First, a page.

People often wonder if they can borrow money from their 401(k) plans. The answer is yes, but there are a number of things to bear in mind when you do.
Firstly, the money that was paid into your 401(k) is your money, but it was allowed to accrue interest tax-free. In addition, money that you paid into the fund was tax-deductible. In order to enjoy that tax-deferred or tax-free status, you have to comply with specific IRS regulations.
When you take out a car loan, what happens when you don’t pay it back? They come and they repossess the car, of course.
Now, what happens if you default on a loan from your 401(k)?
The IRS will consider the 401(k) “distributed”. That means they assume you cashed out your account. Not only is the entire fund now voided, but you face a 10% penalty for cashing out early. You may also be forced to pay an additional capital gains tax.
401(k)s are not like savings accounts where you simply withdraw money and pay it back whenever. You must draw up a legally executable contract and that contract must follow IRS guidelines. The repayment plan must also conform to IRS guidelines. In other words, it’s risky to borrow against your 401(k), but it can be done, and safely.
No loan taken from a 401(k) is allowed to exceed either $50,000 or half the vested balance, whichever is lower.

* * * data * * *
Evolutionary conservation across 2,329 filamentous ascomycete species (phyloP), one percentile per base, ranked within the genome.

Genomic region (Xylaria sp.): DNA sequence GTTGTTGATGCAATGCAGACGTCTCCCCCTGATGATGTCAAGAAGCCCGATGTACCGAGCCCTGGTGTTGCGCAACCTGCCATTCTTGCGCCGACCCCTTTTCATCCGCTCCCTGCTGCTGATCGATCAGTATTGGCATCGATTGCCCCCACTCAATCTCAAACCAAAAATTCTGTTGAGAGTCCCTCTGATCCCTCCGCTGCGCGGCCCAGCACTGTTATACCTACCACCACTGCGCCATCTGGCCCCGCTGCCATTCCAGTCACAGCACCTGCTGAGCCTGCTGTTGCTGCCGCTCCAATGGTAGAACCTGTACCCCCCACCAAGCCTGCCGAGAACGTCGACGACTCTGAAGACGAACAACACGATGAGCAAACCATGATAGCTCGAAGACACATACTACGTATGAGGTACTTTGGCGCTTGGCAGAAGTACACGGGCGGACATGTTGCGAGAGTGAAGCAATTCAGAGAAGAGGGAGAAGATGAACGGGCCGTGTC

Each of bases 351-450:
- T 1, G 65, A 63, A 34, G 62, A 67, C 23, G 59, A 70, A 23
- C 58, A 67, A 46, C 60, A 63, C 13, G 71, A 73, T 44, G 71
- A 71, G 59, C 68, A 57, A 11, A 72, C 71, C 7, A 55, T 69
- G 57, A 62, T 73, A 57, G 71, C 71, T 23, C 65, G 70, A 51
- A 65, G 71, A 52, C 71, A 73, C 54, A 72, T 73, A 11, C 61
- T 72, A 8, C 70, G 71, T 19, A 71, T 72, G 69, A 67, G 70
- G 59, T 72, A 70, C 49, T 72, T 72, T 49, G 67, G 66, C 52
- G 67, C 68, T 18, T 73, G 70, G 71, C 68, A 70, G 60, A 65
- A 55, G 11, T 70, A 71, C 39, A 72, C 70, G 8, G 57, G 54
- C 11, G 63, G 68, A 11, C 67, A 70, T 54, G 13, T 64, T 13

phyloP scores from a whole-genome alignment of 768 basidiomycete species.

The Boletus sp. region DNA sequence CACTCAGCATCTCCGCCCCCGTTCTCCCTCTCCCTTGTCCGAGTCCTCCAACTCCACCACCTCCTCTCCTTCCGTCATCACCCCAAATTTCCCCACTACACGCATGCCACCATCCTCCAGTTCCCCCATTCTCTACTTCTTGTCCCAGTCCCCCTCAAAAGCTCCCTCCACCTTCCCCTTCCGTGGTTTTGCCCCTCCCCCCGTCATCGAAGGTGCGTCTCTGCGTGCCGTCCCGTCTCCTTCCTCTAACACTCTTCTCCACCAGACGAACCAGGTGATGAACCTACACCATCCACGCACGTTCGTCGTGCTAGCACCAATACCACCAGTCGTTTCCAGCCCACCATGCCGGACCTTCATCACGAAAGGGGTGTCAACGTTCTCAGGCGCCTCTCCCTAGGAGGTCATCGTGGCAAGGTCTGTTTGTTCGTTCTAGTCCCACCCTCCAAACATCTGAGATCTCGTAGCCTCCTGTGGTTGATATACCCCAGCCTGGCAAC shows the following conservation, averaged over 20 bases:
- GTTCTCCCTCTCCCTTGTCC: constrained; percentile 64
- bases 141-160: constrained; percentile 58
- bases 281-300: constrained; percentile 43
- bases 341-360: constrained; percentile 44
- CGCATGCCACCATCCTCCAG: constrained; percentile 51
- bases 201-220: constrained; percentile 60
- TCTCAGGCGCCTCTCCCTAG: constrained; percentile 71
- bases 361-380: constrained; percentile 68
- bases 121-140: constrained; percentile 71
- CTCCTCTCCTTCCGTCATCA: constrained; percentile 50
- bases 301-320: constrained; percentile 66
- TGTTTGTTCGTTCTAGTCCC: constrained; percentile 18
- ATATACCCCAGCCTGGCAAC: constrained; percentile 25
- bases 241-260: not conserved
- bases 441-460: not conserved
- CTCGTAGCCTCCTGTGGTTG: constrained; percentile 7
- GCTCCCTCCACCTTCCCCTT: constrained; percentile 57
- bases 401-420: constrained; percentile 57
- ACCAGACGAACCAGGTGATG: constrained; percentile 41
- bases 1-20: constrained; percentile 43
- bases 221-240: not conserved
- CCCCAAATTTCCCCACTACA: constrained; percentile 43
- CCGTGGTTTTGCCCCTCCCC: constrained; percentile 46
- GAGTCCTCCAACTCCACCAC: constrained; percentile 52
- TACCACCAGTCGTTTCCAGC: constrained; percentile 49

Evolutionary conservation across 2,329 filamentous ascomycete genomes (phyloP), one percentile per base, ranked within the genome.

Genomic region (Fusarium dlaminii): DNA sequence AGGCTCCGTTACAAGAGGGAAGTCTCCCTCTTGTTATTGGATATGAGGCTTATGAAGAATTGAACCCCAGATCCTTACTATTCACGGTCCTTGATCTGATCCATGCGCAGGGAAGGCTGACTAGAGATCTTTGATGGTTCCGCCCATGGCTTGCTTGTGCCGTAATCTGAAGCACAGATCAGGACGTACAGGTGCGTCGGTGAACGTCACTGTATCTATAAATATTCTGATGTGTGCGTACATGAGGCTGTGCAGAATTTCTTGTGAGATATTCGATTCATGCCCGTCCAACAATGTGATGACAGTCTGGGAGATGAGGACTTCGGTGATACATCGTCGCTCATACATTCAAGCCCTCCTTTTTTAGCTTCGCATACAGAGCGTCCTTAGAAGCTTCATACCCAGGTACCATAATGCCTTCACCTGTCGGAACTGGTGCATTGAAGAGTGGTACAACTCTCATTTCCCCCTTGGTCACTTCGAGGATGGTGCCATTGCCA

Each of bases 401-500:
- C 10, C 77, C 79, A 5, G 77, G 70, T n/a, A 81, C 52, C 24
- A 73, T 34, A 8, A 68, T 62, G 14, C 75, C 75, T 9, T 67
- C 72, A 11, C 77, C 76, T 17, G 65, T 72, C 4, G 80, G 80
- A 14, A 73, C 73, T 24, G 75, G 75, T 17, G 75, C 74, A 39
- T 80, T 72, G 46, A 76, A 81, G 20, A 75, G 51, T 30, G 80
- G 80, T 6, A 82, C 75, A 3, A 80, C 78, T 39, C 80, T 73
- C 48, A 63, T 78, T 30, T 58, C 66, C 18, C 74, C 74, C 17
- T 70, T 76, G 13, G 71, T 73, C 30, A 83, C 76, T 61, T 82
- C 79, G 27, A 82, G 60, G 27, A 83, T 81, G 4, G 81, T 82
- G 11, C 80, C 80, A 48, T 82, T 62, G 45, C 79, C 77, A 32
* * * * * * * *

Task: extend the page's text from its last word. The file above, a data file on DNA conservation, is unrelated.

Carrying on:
The loan must be repaid over a period of no more than 5 years. Exceptions are made for loans used to purchase homes.
You can’t just float yourself an interest-free loan. The loan must be repaid on (at least) a quarterly basis with a legitimate interest rate attached to it. The loan must be 1% over prime and there must be an agreed upon amortization schedule.
Section 72(p) regulations are not meant to hurt you. They’re meant to help you. When you borrow against your 401(k) you are using tax-exempt monies that the IRS and the government have allowed you to set aside for your retirement. If you could just take money out of the fund then that would defeat the entire purpose of it.
Logistically, you’re borrowing the money from yourself and then paying it back with interest. Technically, however, you are borrowing money from a fund that enjoys tax-free or tax-deferred status. There are conditions for enjoying those exemptions.
Our recommendation is to tread lightly and know what you’re getting into before executing the loan. If necessary, have someone help you with the process.
Scott Royal Smith is an asset protection attorney and long-time real estate investor. He's on a mission to help fellow investors free their time, protect their assets, and create lasting wealth.
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